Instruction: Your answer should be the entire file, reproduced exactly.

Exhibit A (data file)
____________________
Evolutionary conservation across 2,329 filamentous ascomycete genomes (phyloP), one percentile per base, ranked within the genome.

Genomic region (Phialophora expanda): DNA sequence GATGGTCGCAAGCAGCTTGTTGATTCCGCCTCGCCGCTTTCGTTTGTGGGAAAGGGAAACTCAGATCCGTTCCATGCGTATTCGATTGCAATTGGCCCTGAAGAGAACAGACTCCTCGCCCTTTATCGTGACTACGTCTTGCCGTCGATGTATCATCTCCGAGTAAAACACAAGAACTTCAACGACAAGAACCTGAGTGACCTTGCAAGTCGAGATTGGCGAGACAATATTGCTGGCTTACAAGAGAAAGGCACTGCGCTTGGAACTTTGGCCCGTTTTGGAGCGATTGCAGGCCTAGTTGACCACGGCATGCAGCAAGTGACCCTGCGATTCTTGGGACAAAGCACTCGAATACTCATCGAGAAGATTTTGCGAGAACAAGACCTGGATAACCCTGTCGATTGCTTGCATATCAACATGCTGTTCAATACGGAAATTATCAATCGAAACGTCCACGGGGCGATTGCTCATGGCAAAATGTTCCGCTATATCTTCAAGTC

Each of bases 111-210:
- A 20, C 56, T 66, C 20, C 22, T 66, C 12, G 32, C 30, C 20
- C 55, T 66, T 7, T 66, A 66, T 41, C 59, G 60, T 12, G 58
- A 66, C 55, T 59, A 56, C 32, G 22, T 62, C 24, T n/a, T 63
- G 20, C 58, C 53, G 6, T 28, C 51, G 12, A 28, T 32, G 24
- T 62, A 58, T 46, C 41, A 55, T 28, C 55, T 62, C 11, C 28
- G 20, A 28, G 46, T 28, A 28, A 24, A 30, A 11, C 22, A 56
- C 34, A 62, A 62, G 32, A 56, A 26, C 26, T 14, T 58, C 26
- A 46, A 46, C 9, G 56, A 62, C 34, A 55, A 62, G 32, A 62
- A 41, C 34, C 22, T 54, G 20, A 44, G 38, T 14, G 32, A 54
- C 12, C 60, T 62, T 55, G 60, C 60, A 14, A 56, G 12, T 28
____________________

Evolutionary conservation across 2,329 filamentous ascomycete genomes (phyloP), one percentile per base, ranked within the genome.

Genomic region (Phialophora expanda): DNA sequence GATGGTCGCAAGCAGCTTGTTGATTCCGCCTCGCCGCTTTCGTTTGTGGGAAAGGGAAACTCAGATCCGTTCCATGCGTATTCGATTGCAATTGGCCCTGAAGAGAACAGACTCCTCGCCCTTTATCGTGACTACGTCTTGCCGTCGATGTATCATCTCCGAGTAAAACACAAGAACTTCAACGACAAGAACCTGAGTGACCTTGCAAGTCGAGATTGGCGAGACAATATTGCTGGCTTACAAGAGAAAGGCACTGCGCTTGGAACTTTGGCCCGTTTTGGAGCGATTGCAGGCCTAGTTGACCACGGCATGCAGCAAGTGACCCTGCGATTCTTGGGACAAAGCACTCGAATACTCATCGAGAAGATTTTGCGAGAACAAGACCTGGATAACCCTGTCGATTGCTTGCATATCAACATGCTGTTCAATACGGAAATTATCAATCGAAACGTCCACGGGGCGATTGCTCATGGCAAAATGTTCCGCTATATCTTCAAGTC

Each of bases 111-210:
- A 20, C 56, T 66, C 20, C 22, T 66, C 12, G 32, C 30, C 20
- C 55, T 66, T 7, T 66, A 66, T 41, C 59, G 60, T 12, G 58
- A 66, C 55, T 59, A 56, C 32, G 22, T 62, C 24, T n/a, T 63
- G 20, C 58, C 53, G 6, T 28, C 51, G 12, A 28, T 32, G 24
- T 62, A 58, T 46, C 41, A 55, T 28, C 55, T 62, C 11, C 28
- G 20, A 28, G 46, T 28, A 28, A 24, A 30, A 11, C 22, A 56
- C 34, A 62, A 62, G 32, A 56, A 26, C 26, T 14, T 58, C 26
- A 46, A 46, C 9, G 56, A 62, C 34, A 55, A 62, G 32, A 62
- A 41, C 34, C 22, T 54, G 20, A 44, G 38, T 14, G 32, A 54
- C 12, C 60, T 62, T 55, G 60, C 60, A 14, A 56, G 12, T 28